The development and advantages and disadvantages of the light pole tower below
- 2019-08-08-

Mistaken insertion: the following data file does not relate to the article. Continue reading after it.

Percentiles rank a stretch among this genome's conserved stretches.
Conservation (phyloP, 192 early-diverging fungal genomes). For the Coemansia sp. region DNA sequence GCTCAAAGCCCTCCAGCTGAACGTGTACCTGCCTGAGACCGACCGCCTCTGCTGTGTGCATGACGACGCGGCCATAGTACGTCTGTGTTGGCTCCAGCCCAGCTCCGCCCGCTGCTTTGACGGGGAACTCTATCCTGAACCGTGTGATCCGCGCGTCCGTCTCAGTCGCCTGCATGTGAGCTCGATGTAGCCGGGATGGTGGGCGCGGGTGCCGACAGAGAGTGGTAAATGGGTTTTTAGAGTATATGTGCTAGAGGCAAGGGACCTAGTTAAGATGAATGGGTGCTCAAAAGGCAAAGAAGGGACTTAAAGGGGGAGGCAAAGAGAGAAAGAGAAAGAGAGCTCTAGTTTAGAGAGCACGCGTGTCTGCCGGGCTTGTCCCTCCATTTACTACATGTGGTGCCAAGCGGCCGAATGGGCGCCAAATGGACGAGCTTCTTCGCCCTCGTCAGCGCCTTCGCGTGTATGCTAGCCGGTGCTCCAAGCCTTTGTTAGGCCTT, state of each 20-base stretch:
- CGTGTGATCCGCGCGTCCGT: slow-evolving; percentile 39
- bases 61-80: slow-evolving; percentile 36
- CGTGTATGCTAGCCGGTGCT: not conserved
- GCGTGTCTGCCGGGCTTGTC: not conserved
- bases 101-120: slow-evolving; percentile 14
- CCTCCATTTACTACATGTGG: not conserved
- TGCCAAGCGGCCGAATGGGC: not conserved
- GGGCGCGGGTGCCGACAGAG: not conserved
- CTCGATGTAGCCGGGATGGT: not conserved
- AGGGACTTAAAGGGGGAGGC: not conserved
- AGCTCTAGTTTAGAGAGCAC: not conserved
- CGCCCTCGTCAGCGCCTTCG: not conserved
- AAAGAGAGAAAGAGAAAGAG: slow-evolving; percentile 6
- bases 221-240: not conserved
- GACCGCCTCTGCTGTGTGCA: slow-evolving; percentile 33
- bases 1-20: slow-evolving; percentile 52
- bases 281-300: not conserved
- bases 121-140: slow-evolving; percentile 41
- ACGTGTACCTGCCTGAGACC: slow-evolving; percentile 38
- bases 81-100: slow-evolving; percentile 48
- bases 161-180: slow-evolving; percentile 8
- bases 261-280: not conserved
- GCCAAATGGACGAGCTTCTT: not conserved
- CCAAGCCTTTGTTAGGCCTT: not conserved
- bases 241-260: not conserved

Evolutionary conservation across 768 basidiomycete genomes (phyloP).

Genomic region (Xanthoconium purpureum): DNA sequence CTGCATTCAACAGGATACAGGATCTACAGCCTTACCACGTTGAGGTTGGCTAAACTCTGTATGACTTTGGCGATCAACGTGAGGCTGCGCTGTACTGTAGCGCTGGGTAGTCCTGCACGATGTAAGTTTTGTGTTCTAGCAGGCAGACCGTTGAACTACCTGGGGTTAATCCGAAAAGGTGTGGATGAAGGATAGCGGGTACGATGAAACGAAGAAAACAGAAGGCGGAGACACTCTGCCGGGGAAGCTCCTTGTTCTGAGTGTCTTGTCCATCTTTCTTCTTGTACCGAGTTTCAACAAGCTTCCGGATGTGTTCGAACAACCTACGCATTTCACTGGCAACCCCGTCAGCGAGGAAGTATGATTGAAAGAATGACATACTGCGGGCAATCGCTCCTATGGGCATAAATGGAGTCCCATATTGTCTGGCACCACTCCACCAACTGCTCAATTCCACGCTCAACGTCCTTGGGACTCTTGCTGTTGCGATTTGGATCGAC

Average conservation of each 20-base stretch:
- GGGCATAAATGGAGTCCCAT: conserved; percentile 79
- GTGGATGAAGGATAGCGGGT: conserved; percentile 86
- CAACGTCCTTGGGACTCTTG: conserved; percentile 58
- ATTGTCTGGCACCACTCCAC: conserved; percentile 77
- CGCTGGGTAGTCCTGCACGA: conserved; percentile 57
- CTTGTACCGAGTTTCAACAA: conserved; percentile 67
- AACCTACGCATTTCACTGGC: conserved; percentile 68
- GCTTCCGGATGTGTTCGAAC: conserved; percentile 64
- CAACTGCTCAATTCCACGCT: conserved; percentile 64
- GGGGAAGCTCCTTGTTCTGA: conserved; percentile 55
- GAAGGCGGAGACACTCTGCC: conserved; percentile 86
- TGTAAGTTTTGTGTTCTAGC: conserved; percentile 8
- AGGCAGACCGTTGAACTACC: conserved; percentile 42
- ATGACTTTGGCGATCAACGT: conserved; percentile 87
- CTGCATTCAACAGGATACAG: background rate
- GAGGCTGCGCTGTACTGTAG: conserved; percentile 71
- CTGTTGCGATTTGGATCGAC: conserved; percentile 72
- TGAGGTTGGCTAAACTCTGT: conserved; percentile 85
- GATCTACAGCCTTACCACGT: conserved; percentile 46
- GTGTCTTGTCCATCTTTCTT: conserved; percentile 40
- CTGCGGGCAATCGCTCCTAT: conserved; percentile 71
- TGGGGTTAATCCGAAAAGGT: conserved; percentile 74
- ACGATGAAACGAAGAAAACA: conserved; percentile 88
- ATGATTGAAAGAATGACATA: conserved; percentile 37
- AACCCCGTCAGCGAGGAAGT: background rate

< pan="">   Photocells are almost always used, everywhere, because they cost less. Ignore the sunset/sunrise season changes, no timer is perfect. They are all drifting some "lost" moments and some "gain" moments. After all, no matter where they are installed anywhere in the world, they all need to be reset. When you send someone to adjust the timer, the labor cost will offset the possible cost savings between the timer and the photocell. It runs through a constant power supply with a timer, and your cost is higher. It may not be many, but what happens when the power is interrupted? You send someone to go and reset the timer. Light pole towers are typically operated by photovoltaic cells, especially in parts of the world where sunrise and sunset change significantly. In the equatorial region, the use of timers will be simpler and the cost will be lower. Regardless of which time of year, the sun rises and is more or less set at the same time, so the timer does not have to be reset to adjust the sunrise and sunset. At the place where I live, at this time of the year, the sun is about 2 minutes early every day. If they use the timer, then every month someone will go out and change the timer a few times, or the night light will appear too early, too early in the morning, wasting power. With a photocell, the lamp will be turned on and off depending on the amount of sunlight available. This means that sometimes, when storms and dark clouds come in, the lights may appear during the day, but this is generally rare, so wasting electricity is not too critical. The photocell needs to change a little bit when it is dimmed or brightened to activate or close the circuit. Regardless of whether they point to the sun, they also give them some differences when starting the circuit. This means that a light pole tower may light up before another evening, but they should all light up in the dark.